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Seller of 'DVD CopyWare' Is Sued

September 18, 2003|From Times Wire Services

Paramount Pictures Corp. and Twentieth Century Fox Film Corp. sued Tritton Technologies on Wednesday, accusing the company of distributing software designed to crack the technology used to prevent unlawful copying of DVDs.

The suit, filed in Manhattan federal court, seeks a court order stopping Irvine-based Tritton from distributing the software called "DVD CopyWare." It also seeks unspecified damages.

Three Web site operators that offer to sell various DVD-copying software also are named as defendants in the suit.

A spokesman for Tritton did not have any immediate comment. On its Web site, Tritton describes CopyWare as "DVD backup copying software."

Paramount, a unit of Viacom Inc., and Twentieth Century Fox, a unit of News Corp., said all the defendants conduct business in New York.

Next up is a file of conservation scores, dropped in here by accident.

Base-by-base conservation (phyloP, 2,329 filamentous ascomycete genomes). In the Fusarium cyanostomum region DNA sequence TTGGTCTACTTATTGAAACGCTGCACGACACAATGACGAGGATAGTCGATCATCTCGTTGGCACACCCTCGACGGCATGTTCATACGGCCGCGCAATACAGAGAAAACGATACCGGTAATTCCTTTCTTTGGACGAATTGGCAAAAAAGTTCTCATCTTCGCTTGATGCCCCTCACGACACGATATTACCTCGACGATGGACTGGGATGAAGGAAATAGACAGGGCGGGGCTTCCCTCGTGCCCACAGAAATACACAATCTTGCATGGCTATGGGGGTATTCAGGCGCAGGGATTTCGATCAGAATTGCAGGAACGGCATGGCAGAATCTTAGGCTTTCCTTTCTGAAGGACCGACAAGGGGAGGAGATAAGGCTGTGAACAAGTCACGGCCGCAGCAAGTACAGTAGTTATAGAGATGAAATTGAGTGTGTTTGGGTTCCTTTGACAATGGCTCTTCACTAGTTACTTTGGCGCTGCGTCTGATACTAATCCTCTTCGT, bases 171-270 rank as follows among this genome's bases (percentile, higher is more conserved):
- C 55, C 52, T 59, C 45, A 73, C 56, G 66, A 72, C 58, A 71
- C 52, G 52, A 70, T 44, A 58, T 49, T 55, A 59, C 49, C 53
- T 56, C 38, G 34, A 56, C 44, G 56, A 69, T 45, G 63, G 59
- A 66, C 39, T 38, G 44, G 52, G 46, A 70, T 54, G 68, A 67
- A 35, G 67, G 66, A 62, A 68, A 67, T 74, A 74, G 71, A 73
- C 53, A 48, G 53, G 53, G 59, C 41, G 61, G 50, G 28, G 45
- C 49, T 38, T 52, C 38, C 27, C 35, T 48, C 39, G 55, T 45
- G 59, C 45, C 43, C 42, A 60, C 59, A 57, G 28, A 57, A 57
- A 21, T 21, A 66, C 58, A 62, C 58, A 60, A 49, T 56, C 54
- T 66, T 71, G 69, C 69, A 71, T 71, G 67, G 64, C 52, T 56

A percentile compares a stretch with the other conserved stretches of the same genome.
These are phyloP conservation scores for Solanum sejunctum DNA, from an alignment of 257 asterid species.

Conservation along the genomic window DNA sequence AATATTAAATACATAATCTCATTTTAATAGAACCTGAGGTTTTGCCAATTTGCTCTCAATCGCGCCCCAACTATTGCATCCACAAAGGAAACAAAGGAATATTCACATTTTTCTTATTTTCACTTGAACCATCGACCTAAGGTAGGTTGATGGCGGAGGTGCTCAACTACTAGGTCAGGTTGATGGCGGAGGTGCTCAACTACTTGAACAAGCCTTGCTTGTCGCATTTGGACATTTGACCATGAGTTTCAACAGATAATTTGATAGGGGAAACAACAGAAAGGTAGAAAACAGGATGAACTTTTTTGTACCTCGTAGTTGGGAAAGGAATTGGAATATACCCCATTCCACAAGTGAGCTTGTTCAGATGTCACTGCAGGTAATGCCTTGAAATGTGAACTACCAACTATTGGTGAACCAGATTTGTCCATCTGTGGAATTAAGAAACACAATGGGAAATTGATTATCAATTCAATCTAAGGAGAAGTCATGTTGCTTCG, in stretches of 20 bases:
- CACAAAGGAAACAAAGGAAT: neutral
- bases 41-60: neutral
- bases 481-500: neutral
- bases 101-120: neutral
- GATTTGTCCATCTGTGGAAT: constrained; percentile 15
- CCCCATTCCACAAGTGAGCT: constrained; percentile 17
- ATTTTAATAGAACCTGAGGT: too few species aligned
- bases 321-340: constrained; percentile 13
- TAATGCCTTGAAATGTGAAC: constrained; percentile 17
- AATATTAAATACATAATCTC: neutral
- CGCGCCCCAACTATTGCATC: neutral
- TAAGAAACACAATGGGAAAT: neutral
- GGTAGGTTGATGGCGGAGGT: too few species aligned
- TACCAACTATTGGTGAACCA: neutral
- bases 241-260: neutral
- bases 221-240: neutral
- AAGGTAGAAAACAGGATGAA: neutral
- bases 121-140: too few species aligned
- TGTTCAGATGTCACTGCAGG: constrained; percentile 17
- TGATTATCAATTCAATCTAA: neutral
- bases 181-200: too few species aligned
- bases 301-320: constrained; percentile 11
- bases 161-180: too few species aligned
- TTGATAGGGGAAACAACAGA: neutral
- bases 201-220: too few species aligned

The suit charges that the defendants violated the Digital Millennium Copyright Act, which bars creating or distributing technology that can be used to circumvent copyright protections on software, movies and music.

The plaintiffs allege that Tritton's software is designed to circumvent a copy-protection system called the Content Scramble System.

The U.S. 2nd Circuit Court of Appeals in New York has previously ruled that the 1998 Digital Millennium Copyright Act does not infringe on the free speech protections of the Constitution. Rulings by the 2nd Circuit are binding on cases filed in Manhattan federal court.

Tritton, which describes itself as a manufacturer of high- end multimedia products, announced last month that it would distribute "DVD CopyWare" in North America.

In December, seven Hollywood studios sued to block another firm, 321 Studios, and its executives from making or selling two programs -- DVD Copy Plus and DVDXCopy -- or any similar product that circumvents the electronic locks on DVDs.

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